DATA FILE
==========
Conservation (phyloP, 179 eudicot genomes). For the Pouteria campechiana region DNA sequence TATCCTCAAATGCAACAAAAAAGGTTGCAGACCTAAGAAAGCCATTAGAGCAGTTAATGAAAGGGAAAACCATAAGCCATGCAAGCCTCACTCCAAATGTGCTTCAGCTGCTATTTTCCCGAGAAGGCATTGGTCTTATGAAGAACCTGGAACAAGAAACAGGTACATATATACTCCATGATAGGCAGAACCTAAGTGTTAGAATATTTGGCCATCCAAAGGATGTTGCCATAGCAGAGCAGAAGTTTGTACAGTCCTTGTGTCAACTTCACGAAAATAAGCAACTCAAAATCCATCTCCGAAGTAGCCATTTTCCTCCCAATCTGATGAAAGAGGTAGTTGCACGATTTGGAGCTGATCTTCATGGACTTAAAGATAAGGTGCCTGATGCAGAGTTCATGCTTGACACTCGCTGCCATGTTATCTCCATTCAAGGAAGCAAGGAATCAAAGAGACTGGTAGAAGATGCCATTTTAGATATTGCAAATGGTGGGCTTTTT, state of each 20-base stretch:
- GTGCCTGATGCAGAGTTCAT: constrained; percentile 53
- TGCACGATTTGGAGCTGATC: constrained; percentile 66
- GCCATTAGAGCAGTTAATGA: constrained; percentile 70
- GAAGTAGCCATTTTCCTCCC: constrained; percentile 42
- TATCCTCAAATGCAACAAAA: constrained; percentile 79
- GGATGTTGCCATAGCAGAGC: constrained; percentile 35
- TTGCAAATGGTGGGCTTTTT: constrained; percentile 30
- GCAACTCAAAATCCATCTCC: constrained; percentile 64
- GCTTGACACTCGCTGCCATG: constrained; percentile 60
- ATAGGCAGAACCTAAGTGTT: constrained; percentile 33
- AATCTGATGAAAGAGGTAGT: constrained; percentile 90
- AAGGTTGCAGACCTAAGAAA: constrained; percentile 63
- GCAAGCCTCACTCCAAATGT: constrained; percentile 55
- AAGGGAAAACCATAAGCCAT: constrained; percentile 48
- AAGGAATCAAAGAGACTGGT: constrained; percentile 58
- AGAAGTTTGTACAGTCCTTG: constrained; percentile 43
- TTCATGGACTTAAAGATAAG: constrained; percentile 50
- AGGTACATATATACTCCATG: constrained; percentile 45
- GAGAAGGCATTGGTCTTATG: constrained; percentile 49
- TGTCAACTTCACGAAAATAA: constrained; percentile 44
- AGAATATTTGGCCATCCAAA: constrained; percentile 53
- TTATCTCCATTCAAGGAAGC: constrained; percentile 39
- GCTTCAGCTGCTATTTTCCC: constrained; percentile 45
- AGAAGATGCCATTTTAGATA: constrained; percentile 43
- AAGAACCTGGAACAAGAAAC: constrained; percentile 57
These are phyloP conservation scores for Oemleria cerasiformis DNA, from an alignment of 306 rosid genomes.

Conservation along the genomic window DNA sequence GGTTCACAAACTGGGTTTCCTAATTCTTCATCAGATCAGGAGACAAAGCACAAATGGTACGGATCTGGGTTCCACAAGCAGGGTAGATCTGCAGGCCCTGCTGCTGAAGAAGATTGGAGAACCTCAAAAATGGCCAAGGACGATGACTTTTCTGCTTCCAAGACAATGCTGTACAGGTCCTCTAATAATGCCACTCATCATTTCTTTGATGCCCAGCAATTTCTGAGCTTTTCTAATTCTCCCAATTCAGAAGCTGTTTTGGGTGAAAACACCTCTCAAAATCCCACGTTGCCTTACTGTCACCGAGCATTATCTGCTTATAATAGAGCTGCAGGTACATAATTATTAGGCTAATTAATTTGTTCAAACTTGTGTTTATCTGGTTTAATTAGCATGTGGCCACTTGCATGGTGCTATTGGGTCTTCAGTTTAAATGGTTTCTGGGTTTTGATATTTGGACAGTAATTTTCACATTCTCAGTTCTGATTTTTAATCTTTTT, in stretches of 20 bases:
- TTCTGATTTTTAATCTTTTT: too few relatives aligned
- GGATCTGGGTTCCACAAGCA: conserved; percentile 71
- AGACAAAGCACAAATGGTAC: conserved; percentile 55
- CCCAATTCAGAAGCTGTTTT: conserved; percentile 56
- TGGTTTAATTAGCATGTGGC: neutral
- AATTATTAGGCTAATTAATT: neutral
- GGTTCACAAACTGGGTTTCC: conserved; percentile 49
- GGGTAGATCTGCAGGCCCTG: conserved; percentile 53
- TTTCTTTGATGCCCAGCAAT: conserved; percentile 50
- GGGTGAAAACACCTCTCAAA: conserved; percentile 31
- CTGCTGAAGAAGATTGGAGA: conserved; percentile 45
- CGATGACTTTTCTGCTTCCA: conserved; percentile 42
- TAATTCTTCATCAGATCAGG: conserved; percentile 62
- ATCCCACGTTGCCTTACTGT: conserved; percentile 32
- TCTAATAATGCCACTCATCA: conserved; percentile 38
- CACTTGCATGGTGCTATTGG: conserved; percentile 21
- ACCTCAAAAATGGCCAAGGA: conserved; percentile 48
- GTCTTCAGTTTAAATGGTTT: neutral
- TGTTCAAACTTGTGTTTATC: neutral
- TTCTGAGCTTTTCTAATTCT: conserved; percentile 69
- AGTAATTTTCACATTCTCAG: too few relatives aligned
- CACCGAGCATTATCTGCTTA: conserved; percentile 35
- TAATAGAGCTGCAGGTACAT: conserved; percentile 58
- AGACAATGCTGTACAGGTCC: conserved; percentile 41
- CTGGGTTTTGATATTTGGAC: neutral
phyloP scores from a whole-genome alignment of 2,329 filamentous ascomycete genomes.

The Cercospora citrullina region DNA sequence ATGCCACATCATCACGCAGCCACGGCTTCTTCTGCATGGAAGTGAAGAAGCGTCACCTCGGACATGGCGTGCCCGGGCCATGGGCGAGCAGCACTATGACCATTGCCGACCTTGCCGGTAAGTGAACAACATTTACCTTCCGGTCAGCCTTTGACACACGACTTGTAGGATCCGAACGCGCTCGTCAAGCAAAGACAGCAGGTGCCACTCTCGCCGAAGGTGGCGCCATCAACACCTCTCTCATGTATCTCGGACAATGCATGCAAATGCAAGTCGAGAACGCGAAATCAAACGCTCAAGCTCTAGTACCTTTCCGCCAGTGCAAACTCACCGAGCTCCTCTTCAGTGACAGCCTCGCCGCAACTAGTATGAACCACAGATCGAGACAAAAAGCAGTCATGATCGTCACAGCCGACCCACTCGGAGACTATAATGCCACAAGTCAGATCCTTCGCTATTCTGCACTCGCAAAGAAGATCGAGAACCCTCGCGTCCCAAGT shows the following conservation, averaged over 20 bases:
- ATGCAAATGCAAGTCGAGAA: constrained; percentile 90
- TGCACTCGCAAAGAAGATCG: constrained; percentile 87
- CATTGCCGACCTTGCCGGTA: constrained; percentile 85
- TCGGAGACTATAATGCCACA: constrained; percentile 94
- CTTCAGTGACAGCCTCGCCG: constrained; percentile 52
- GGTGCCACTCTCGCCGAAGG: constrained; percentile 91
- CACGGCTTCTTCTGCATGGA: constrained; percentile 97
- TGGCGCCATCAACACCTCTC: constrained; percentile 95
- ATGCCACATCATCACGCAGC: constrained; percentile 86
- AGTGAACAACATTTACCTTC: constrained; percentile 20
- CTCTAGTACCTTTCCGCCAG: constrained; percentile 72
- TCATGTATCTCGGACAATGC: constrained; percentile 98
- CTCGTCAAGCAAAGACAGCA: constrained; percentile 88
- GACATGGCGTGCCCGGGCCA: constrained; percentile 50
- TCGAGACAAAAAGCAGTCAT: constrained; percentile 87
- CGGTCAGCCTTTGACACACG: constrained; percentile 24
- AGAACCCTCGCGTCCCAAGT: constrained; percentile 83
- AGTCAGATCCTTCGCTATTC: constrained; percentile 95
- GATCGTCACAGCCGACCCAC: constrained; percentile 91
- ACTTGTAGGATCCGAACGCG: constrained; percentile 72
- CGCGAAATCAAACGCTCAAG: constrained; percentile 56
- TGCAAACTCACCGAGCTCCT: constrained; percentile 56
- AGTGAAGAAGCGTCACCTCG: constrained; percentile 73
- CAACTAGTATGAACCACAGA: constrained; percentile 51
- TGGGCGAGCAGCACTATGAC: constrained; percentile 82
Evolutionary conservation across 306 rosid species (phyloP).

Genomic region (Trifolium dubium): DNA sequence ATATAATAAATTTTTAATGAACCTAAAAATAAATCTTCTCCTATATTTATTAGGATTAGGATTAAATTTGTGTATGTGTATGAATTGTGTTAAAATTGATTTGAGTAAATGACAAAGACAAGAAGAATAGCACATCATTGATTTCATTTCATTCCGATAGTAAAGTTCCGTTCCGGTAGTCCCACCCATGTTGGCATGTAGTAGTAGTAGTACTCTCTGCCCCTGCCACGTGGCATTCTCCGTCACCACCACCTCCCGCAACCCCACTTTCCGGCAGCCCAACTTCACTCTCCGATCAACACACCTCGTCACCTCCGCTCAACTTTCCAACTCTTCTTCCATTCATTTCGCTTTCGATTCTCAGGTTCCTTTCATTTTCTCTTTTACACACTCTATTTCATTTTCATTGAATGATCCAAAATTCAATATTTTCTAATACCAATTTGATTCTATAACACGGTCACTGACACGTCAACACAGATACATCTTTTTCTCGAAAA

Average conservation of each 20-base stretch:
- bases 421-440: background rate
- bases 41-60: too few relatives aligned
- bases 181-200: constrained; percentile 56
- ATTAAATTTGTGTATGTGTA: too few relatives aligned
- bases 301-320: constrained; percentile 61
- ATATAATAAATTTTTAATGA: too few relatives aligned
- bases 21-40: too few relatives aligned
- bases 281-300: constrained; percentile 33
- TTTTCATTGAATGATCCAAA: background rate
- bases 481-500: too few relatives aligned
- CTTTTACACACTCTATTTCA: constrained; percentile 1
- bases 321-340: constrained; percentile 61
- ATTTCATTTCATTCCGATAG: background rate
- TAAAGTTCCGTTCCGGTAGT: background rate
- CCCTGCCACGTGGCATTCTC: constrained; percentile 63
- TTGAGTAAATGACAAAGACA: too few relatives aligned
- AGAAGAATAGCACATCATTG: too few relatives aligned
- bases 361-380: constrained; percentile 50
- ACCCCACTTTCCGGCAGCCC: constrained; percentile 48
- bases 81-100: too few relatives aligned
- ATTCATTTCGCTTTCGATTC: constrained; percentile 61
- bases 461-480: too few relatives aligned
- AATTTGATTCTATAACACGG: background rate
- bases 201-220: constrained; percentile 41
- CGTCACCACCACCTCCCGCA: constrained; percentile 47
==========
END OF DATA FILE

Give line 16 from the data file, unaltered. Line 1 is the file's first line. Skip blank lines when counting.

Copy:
- AAGGAATCAAAGAGACTGGT: constrained; percentile 58